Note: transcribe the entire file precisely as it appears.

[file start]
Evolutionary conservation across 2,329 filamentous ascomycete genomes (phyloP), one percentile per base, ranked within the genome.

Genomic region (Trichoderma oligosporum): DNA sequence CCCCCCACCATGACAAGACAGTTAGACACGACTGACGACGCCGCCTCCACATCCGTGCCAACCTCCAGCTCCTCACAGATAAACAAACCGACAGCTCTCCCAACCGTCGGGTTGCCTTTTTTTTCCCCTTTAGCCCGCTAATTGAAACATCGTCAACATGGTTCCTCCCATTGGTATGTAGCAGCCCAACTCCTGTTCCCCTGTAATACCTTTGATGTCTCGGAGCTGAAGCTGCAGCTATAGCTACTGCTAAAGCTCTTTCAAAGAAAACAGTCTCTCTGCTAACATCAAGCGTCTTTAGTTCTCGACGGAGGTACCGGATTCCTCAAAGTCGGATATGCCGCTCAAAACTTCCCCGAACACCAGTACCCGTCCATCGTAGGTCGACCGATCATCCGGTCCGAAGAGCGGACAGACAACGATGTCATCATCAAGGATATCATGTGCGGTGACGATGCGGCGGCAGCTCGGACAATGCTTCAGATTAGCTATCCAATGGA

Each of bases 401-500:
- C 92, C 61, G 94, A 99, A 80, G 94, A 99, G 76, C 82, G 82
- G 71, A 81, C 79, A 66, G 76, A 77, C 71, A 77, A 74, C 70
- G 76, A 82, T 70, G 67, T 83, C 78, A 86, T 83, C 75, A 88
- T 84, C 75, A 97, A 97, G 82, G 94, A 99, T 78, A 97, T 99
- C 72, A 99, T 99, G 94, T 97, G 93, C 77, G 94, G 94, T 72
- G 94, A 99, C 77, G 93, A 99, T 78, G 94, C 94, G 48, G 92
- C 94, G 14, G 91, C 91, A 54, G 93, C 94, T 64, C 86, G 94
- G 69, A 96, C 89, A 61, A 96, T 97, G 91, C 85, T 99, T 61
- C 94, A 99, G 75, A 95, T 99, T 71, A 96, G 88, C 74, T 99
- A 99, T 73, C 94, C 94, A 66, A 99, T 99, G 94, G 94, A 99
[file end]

Evolutionary conservation across 2,329 filamentous ascomycete genomes (phyloP), one percentile per base, ranked within the genome.

Genomic region (Trichoderma oligosporum): DNA sequence CCCCCCACCATGACAAGACAGTTAGACACGACTGACGACGCCGCCTCCACATCCGTGCCAACCTCCAGCTCCTCACAGATAAACAAACCGACAGCTCTCCCAACCGTCGGGTTGCCTTTTTTTTCCCCTTTAGCCCGCTAATTGAAACATCGTCAACATGGTTCCTCCCATTGGTATGTAGCAGCCCAACTCCTGTTCCCCTGTAATACCTTTGATGTCTCGGAGCTGAAGCTGCAGCTATAGCTACTGCTAAAGCTCTTTCAAAGAAAACAGTCTCTCTGCTAACATCAAGCGTCTTTAGTTCTCGACGGAGGTACCGGATTCCTCAAAGTCGGATATGCCGCTCAAAACTTCCCCGAACACCAGTACCCGTCCATCGTAGGTCGACCGATCATCCGGTCCGAAGAGCGGACAGACAACGATGTCATCATCAAGGATATCATGTGCGGTGACGATGCGGCGGCAGCTCGGACAATGCTTCAGATTAGCTATCCAATGGA

Each of bases 401-500:
- C 92, C 61, G 94, A 99, A 80, G 94, A 99, G 76, C 82, G 82
- G 71, A 81, C 79, A 66, G 76, A 77, C 71, A 77, A 74, C 70
- G 76, A 82, T 70, G 67, T 83, C 78, A 86, T 83, C 75, A 88
- T 84, C 75, A 97, A 97, G 82, G 94, A 99, T 78, A 97, T 99
- C 72, A 99, T 99, G 94, T 97, G 93, C 77, G 94, G 94, T 72
- G 94, A 99, C 77, G 93, A 99, T 78, G 94, C 94, G 48, G 92
- C 94, G 14, G 91, C 91, A 54, G 93, C 94, T 64, C 86, G 94
- G 69, A 96, C 89, A 61, A 96, T 97, G 91, C 85, T 99, T 61
- C 94, A 99, G 75, A 95, T 99, T 71, A 96, G 88, C 74, T 99
- A 99, T 73, C 94, C 94, A 66, A 99, T 99, G 94, G 94, A 99